Remember that never fighting a conventional battle ‘too soon’ could mean never fighting a conventional battle at all. America could have crushed and always did crush the PVA and VC in any conventional battle. The CEFEO was a small logistical disaster, so the Việt Minh had a chance at Điện Biên Phủ and took it. Even so, Điện Biên Phủ might have been the victory needed by the CEFEO if the CEFEO had organized. It came close. American guns and napalm made a difference whatever Giáp said (though the Việt Minh had better American guns than the CEFEO). It is in the nuances of context that Mao’s principles fail to apply. Nothing is universal in war, and brilliant strategists are idiots out of context. Look at MacArthur against Japan versus MacArthur against North Korea. Look at Giáp against France versus Giáp against America. He said, ‘The Americans will have their Điện Biên Phủ‘—he was talking about Mao’s ‘third phase‘—but the Americans had nothing of the sort. They had ‘a diplomatic Điện Biên Phủ’ as Massu would call the May-1958 crisis. Context is everything.

I agree that ‘conventional battle in a COIN environment is almost irrelevant’ as far as conventional battle is almost always a stupid choice on the guerilla’s part. For this reason, counterinsurgents search for conventional battles but rarely find them. Insurgents fear and counterinsurgents prefer conventional battles because of their decisiveness. George Washington, one of the original guerillas (Yes, he used guerilla tactics.), avoided large-scale, conventional battles because he feared losing the American-Revolutionary War in one shot. Returning to Vietnam, let’s throw Saigon out the window for now. Look at the Battles of Huế and Khe Sahn. Huế was the only city that America lost during Tết, yet the Battle of Huế proved one of America’s most-decisive victories. America withdrew from Khe Sahn, yet the Battle of Khe Sahn was a decisive victory as well.


You can’t avoid Mao when examining any 20th century revolutionary war. He, along with Lenin, Guevera and, to a lesser extent, Carlos Marighella, formalised the theory and defined the terms of revolutionary war. Tactics, be they guerrilla, terror or conventional, are simply subsets of that theory.

Regarding definitions, we may have a problem with the word ‘decisive.’ You describe both Khe Sahn and Hue as decisive American victories. They certainly resulted in a lot of dead Vietnamese, shattered VC cadres, and set the North’s cause back by a few years, but the North won the war so I’m really not sure they can be described as decisive. They were certainly momentarily significant, but in the end they didn’t help either the US or the South’s government.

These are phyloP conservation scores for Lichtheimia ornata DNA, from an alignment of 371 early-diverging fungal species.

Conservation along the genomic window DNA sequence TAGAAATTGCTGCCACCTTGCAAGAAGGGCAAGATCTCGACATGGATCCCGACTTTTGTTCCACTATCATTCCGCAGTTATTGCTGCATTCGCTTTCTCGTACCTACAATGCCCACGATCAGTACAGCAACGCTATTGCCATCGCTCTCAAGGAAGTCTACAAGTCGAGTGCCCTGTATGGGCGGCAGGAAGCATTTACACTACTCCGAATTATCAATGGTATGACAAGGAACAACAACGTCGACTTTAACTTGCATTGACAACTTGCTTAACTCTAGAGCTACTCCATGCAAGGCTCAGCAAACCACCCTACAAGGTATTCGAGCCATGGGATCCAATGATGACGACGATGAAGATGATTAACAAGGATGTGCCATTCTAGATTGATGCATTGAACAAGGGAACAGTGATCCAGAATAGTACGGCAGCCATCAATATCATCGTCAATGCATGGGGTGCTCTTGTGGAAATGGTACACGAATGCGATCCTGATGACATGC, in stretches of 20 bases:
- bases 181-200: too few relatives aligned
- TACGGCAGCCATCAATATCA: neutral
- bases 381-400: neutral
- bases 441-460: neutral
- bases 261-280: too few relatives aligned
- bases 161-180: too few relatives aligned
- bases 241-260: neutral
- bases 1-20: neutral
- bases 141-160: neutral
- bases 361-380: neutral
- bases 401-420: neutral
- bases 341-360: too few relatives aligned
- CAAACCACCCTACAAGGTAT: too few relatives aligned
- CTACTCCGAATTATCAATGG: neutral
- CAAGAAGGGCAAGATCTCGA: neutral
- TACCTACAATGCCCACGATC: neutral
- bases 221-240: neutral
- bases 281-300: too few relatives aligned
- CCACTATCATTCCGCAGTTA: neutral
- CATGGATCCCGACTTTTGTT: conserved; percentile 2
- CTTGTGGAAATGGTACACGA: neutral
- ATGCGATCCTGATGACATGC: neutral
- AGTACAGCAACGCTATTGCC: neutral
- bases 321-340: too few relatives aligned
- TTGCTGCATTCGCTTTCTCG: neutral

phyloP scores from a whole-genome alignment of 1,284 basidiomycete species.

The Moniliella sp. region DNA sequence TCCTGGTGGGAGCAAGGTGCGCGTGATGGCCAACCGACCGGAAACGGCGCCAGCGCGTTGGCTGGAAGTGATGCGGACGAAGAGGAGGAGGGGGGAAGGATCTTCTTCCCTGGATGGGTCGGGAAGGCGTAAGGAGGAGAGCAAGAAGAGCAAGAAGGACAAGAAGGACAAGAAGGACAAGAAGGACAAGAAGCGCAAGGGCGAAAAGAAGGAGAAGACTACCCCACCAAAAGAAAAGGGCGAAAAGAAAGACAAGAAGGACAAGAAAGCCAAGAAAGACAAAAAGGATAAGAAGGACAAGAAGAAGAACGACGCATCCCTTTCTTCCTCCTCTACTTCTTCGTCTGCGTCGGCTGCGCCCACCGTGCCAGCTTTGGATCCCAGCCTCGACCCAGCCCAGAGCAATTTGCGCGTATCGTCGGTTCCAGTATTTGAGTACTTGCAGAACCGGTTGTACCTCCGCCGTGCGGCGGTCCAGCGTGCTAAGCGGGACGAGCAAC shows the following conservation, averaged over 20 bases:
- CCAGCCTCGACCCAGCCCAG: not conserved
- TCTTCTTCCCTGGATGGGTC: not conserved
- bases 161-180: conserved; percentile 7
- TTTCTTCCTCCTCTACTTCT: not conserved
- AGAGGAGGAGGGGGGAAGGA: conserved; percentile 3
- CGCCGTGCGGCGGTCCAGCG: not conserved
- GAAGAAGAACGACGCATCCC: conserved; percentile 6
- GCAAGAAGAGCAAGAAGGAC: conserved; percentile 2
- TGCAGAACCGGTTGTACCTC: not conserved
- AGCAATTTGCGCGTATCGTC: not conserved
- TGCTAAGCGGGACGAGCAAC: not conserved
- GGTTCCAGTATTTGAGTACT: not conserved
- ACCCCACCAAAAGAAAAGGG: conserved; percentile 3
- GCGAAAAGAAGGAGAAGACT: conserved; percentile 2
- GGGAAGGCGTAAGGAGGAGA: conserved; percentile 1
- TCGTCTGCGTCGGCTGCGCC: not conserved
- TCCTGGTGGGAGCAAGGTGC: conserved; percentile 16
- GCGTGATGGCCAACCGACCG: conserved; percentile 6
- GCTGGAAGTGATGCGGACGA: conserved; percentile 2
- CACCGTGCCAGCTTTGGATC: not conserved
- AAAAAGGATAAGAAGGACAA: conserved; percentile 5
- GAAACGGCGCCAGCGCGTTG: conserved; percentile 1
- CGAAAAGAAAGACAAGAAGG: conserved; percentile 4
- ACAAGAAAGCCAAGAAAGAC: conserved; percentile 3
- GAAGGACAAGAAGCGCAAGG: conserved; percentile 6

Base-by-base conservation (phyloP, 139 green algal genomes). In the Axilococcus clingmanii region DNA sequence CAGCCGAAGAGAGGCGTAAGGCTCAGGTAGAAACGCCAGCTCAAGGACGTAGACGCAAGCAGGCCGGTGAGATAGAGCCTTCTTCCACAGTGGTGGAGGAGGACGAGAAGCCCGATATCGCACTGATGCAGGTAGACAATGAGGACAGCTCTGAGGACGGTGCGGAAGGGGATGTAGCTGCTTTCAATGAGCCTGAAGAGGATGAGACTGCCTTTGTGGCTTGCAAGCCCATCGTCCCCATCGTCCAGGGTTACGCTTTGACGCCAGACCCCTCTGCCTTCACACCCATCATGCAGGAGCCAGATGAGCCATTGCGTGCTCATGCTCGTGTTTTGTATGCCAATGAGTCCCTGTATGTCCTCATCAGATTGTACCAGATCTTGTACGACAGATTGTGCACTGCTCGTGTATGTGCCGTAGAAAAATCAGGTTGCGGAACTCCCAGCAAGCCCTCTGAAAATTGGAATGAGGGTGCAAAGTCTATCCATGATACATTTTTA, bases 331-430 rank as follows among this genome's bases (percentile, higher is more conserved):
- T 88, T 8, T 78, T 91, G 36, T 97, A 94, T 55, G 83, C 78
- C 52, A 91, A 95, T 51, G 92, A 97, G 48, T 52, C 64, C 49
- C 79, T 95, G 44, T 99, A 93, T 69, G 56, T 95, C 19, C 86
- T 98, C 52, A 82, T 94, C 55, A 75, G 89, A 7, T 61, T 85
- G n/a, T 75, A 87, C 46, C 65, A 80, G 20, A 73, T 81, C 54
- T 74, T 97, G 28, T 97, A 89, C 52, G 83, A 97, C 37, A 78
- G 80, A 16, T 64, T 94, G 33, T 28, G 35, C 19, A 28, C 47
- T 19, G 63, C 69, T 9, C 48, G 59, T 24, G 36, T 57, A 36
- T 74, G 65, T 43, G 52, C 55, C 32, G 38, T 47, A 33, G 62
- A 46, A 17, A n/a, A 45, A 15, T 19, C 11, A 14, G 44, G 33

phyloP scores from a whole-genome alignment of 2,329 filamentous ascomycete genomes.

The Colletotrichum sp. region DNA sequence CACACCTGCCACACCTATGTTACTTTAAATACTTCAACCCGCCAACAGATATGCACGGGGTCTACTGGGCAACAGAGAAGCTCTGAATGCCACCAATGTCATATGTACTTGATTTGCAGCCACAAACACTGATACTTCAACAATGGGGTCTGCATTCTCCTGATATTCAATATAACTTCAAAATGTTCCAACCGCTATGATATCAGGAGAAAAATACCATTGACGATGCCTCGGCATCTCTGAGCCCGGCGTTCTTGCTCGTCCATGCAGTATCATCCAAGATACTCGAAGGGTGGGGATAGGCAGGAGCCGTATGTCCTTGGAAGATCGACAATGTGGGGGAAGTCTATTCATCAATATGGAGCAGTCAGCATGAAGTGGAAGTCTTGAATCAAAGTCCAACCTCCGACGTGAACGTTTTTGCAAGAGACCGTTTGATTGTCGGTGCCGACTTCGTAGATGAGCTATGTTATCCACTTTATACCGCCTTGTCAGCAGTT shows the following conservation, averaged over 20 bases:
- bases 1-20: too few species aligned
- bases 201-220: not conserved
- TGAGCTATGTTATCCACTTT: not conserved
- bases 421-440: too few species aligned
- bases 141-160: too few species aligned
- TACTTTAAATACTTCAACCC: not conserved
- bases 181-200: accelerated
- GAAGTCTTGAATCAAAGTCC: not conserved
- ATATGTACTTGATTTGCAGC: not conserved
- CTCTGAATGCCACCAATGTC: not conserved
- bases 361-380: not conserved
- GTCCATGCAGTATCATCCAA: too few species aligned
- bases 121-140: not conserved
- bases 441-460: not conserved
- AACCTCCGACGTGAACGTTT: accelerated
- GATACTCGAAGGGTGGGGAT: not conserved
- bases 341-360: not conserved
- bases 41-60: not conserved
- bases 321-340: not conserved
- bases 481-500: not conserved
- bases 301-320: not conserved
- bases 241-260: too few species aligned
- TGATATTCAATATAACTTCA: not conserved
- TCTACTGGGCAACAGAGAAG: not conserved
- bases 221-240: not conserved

The challenge is to see the battles in the context of the larger political struggle. What is the intent of the battle? Khe Sahn is generally accepted to have been Giap’s attempt to fix US forces far from the cities, which were the real objectives of Tet. In the end his forces were also fixed and mauled much worse than he had intended (a running theme in his career). But he could still recover enough to achieve the broader political aim, albeit years later. I’d argue that a reason western forces are seduced by the lure of the big battle is because there tends to be too little political oversight (I’m not talking about White House tactical micromanagement – I’m taling about selection and maintenance of a political aim), leaving generals and admirals to revert to their training. An example of how to avoid that is the British campaign in Malaya (a campaign that is all too often held up as the acme of counterinsurgency, but which I feel is actually a terrible example – we can discuss that elsewhere). Both Robert Thompson and Frank Kitson remarked on the clear chain of command, where civilians were always in charge. For the British forces, that meant that that ensured that military operations supported politics and not the other way around. I believe that the biggest obstacle to effectively replicating this command structure is ego.


You can neither ignore the communist revolutionary-theorists nor ignore everyone but them. You mentioned Lenin. I find the Soviet Union’s role in Afghanistan more interesting. You mentioned Guevara. I find Cuba’s role in Angola more interesting. As you watch the Cold War begin and end, you see how the theory of communist revolution disintegrates as history draws farther from context, for those brilliant insurgents, such as Lenin and Guevara—almost all of them—became counterinsurgents and outright failed in some cases. The MPLA turned insurgent to counterinsurgent in a year, fighting former ally UNITA. UNITA had American support. America has supported some of the world’s best insurgents, Savimbi among them, yet it’s among the world’s worst counterinsurgents. Do you see the importance of context? Theories are well and good, but adaptability is everything. Many of your insurgents failed to adapt. Marighella lost his head for it. Remember that it’s easier to be an excellent insurgent than even a mediocre counterinsurgent.